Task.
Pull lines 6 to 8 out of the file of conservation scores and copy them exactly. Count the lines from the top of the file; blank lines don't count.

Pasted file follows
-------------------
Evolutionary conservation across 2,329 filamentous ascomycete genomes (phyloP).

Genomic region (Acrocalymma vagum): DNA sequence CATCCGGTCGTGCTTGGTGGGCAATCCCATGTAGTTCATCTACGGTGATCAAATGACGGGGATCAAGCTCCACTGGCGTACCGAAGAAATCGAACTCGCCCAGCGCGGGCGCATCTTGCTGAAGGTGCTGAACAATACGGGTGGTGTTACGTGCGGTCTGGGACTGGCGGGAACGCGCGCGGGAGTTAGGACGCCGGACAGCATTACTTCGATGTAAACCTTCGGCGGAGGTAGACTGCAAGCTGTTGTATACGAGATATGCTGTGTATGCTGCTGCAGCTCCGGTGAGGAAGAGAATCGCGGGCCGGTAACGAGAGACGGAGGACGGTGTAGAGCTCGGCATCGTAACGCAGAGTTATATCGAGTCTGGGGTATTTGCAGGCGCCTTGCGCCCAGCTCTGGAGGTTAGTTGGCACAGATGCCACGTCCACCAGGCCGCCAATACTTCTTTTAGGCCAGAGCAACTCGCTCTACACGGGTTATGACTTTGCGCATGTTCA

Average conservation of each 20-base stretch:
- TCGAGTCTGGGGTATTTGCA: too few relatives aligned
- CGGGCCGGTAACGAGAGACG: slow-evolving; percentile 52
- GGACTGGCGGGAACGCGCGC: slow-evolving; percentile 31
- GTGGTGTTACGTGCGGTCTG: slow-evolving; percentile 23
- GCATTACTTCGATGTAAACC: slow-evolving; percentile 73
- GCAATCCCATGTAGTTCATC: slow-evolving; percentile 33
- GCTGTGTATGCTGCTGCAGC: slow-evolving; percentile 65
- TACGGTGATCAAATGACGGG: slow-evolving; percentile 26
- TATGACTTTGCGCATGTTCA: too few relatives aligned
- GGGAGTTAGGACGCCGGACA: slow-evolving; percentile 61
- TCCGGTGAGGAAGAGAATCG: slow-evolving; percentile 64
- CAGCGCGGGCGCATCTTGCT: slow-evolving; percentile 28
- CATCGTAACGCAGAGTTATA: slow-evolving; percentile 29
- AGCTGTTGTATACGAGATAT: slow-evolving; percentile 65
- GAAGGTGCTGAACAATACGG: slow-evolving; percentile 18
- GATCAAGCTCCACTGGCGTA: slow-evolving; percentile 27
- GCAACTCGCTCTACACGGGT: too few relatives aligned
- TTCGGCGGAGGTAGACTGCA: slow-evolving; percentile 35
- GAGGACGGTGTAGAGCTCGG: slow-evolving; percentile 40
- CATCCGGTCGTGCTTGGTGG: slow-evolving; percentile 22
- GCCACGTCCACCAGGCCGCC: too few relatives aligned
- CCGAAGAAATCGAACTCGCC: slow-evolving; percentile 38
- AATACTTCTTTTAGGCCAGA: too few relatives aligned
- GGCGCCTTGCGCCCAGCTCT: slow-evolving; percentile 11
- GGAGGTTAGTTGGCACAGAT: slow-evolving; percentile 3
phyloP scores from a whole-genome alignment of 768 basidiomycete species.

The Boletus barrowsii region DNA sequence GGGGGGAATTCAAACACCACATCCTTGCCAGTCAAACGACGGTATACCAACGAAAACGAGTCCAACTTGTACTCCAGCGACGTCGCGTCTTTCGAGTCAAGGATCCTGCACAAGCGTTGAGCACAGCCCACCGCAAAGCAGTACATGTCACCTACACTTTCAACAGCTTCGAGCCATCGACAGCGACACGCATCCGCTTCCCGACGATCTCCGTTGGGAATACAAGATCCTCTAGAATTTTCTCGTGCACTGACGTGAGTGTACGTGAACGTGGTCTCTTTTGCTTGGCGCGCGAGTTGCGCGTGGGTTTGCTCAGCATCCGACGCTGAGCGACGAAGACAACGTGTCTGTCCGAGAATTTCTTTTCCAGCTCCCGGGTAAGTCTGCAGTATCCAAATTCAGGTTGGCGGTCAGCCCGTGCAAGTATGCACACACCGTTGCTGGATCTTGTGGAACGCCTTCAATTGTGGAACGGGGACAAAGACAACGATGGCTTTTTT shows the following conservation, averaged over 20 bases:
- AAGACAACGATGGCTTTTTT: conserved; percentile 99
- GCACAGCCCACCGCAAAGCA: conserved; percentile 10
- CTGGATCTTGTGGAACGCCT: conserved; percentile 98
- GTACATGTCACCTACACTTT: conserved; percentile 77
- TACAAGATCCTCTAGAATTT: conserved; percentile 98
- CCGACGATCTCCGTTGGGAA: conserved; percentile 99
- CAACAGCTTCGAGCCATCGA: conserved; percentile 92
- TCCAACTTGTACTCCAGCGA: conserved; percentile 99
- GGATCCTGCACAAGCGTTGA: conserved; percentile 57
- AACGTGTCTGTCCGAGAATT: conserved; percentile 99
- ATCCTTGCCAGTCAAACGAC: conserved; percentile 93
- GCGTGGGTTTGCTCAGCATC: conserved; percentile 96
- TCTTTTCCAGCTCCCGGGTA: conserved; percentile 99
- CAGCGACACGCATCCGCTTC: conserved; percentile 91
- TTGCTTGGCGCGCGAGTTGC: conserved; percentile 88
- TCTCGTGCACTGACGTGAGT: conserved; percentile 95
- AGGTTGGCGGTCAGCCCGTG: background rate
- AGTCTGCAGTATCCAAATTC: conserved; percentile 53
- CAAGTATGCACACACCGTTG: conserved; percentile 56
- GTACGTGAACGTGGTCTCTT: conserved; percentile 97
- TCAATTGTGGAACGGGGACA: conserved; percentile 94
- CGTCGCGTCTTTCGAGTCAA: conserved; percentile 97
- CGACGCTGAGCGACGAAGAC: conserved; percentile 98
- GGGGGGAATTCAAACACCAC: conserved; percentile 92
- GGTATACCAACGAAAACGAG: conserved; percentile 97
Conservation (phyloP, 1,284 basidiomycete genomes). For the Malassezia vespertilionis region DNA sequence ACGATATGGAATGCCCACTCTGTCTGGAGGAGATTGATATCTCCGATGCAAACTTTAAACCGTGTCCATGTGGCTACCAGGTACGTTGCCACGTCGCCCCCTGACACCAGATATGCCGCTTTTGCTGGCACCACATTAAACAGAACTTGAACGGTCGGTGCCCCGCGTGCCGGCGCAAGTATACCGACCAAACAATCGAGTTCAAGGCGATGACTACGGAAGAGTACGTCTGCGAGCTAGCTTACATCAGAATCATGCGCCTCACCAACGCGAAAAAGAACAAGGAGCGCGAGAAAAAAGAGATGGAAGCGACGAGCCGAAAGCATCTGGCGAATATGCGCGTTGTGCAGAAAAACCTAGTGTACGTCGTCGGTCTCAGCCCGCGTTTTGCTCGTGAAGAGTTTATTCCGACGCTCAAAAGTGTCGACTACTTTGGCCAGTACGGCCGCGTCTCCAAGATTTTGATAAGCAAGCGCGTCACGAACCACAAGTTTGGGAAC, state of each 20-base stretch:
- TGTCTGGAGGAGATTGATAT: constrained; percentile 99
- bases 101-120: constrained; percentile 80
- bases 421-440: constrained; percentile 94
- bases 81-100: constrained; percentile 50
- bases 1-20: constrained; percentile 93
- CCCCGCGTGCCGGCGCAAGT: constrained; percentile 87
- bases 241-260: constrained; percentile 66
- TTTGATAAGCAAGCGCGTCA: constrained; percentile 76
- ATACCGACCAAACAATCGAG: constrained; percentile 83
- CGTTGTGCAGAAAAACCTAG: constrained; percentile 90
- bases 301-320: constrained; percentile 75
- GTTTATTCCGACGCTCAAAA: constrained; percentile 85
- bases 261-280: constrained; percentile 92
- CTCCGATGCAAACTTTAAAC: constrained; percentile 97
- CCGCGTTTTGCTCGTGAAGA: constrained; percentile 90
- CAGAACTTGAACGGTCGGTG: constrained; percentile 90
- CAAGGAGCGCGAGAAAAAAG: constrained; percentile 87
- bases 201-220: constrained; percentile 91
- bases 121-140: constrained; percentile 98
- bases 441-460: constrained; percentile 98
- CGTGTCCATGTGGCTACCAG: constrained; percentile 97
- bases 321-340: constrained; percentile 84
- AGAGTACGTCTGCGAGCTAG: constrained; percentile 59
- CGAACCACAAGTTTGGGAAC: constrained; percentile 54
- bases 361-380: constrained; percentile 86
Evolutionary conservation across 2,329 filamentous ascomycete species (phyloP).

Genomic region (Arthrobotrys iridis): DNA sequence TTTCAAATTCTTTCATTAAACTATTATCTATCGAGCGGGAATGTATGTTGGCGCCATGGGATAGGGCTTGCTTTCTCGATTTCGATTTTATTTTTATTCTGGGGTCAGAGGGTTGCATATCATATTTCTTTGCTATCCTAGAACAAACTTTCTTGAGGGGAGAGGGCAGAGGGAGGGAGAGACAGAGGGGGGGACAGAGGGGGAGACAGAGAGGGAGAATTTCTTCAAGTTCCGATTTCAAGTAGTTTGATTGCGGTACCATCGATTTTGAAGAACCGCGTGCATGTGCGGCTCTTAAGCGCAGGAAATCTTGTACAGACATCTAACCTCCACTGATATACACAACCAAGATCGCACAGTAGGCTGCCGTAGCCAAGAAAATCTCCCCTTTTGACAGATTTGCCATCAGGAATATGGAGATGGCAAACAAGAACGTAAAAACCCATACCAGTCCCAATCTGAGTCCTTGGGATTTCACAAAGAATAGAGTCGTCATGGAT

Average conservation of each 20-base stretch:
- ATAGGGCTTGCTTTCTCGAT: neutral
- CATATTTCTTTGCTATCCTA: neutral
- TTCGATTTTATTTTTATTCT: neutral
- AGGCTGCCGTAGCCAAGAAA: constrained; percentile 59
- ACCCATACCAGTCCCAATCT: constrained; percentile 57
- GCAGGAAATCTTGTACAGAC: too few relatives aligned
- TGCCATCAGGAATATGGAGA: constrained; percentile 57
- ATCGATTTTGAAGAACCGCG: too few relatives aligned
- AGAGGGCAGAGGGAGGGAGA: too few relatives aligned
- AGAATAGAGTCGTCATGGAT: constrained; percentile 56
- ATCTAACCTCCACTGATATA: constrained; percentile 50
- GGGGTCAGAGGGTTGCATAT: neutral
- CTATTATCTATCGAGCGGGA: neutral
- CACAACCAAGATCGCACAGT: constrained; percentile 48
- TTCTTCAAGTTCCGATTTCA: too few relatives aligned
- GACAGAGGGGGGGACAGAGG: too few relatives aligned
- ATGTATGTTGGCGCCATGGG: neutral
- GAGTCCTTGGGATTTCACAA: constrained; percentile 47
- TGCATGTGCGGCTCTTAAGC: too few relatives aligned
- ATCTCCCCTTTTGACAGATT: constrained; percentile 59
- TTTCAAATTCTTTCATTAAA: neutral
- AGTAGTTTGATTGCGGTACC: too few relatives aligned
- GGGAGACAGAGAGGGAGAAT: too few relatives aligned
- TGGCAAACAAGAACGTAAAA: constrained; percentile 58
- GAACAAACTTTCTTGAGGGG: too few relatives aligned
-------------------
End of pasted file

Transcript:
- GGACTGGCGGGAACGCGCGC: slow-evolving; percentile 31
- GTGGTGTTACGTGCGGTCTG: slow-evolving; percentile 23
- GCATTACTTCGATGTAAACC: slow-evolving; percentile 73